Sunday, January 31, 2010

Best pizza in town

There's nothing quite like homemade pizza cooked in a woodburning oven. I had some for dinner tonight at Pizzology, a sort-of new restaurant in Carmel. But first, we started with the amazing grilled romaine salad - one of the best salads I've had recently. Everything about it was exquisite, from the smoky flavor of the lettuce to the pleasant sweetness of the tomatoes.

I was with four other people and we ordered three pizzas to share: 1) the Margherita, made from San Marzano tomatoes, fresh Mozzarella cheese, and basil; 2) the Four Cheese, which included at least two cheeses I'd never heard of (Taleggio and Caciocavallo); and 3) the Mortadella, a "pizza blanca" piled high with spicy capicola ham. They were all divine, but my favorite was the simple Margherita. You just can't beat San Marzanos. I'm totally not exaggerating when I say this was probably the best pizza I've ever eaten.

Pizzology makes their own cheeses and sausages from local ingredients, which gives them extra points in my book. I highly, highly recommend it. If you live in the Indianapolis area, run, don't walk to Pizzology! And take my advice - get one to take home for later. I so wish I had done that! :-)

Saturday, January 23, 2010

Junk food junkie

One of my Facebook friends recently wrote something in her status update about having some Andy Capp's Hot Fries. I have a confession to make: "I love me some Andy Capp's Hot Fries." I cannot tell you why. But periodically, they call to me like sirens, and I must submit. I have no choice in the matter.

Last February, I spent three weeks in Belgium, and everyday I had to buy my food from a grocery store. I tried eating healthy. Honestly, I did. But most days, my options were limited to the small neighborhood market. After three days of slimy pre-made iceberg lettuce salads and sad sliced tomatoes, I gave up, and slid into a pattern of eating like an unsupervised eleven-year-old. Belgium has some amazing junk food, most notably of the sweet variety, e.g., Belgian waffles, pain au chocolat and other pastries, syrup waffles, pralines and other chocolates, and the amazing Speculoos spread. But I think that country also wins the award for the most creative savory snack flavors. (See example here.) They've got paprika, hot chili, tomato ketchup, dill pickle, salt-and-pepper, and . . .  perhaps the winner for most original flavor . . .  "chicken and goat cheese" potato chips.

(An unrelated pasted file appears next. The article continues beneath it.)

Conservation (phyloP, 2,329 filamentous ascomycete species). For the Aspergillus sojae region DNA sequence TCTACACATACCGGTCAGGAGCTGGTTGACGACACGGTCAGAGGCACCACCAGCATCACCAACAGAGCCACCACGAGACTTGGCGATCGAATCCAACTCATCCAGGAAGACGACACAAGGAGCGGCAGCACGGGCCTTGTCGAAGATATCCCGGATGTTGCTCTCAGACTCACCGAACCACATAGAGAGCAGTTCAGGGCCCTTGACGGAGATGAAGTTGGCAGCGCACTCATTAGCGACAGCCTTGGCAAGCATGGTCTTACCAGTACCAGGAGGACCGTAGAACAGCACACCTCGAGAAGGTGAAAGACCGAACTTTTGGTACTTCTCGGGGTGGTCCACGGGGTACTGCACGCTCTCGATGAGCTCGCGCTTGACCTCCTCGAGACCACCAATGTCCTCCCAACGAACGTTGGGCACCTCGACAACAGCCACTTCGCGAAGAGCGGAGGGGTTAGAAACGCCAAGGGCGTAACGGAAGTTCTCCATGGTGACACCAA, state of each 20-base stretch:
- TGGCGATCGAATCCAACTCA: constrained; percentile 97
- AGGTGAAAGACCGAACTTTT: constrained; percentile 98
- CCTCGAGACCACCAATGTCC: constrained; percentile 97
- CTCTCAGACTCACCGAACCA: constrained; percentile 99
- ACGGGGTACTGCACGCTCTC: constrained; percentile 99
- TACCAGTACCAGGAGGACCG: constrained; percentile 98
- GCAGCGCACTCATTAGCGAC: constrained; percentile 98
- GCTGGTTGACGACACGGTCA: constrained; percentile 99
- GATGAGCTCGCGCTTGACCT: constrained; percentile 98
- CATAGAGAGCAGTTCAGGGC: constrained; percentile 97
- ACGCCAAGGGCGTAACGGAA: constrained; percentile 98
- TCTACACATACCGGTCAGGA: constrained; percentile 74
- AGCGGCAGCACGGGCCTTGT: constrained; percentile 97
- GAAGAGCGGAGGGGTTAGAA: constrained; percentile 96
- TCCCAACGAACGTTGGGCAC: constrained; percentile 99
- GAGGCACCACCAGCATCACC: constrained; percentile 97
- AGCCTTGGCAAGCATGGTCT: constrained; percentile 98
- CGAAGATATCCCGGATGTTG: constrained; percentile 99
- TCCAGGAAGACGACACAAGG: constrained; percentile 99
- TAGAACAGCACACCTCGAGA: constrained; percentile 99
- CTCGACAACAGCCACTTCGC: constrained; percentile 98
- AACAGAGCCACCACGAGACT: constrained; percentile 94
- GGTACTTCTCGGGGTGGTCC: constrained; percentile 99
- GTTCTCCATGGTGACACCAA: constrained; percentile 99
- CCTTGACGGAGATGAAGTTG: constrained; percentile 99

I didn't try all the available flavors because once I got a taste of the paprika and the hot chili, those were the only two I wanted. Oh, how I wish we had those same exact flavors here in the USA. I promise you I have looked, without success. But my mouth is watering now. The Crave has officially begun. I need to find some Andy Capp's. Soon. (Thank you, Simone, for the "subliminal" suggestion!)

What can I say? "Hello. My name is Mariandy and I'm an occasional junk food junkie." Have pity on me.

Tuesday, January 19, 2010

Happy country

Last October, there was an episode on the Oprah show about the lives of women around the world, featuring Copenhagen, Istanbul, Dubai, Toyko, and SaƵ Paulo. I happened to record the show that day, but unfortunately, the first few minutes got cut off, so I only saw the last part of the piece on Denmark. But I was very impressed with what I saw. Denmark has gained notoriety over the past few years as the happiest country in the world, based on the results of a sociological data mining study released back in 2006. OK, so it's true that they pay significantly more taxes than we do, but they don't have to worry about losing their homes if they become unemployed, and they don't have to worry about health care. I wouldn't mind paying higher taxes if I could have that peace of mind!

Two other things about the Danes that I really admire: 1) Since they have such an excellent social system, they can be whatever they wanna be when they grow up. If you want to be a brain surgeon or a rocket scientist, that's great! But if you want to be an artist or a firefighter or a fisherman or work in a restaurant, that's great, too! You don't have to sell your soul or work your a$$ off to have something. You can follow your bliss in Denmark. See this video clip for an explanation.

And: 2) The Danes ride their bicycles. They ride them in all kinds of weather, too, apparently. I accidentally found this blog called Cycle Chic from Copenhagen tonight and I'm loving it! Seeing these photos of people riding their bicycles - even in the cold winter - makes me want to get out my bike! Hey, they even cycle in mini-skirts and heels! You gotta love it.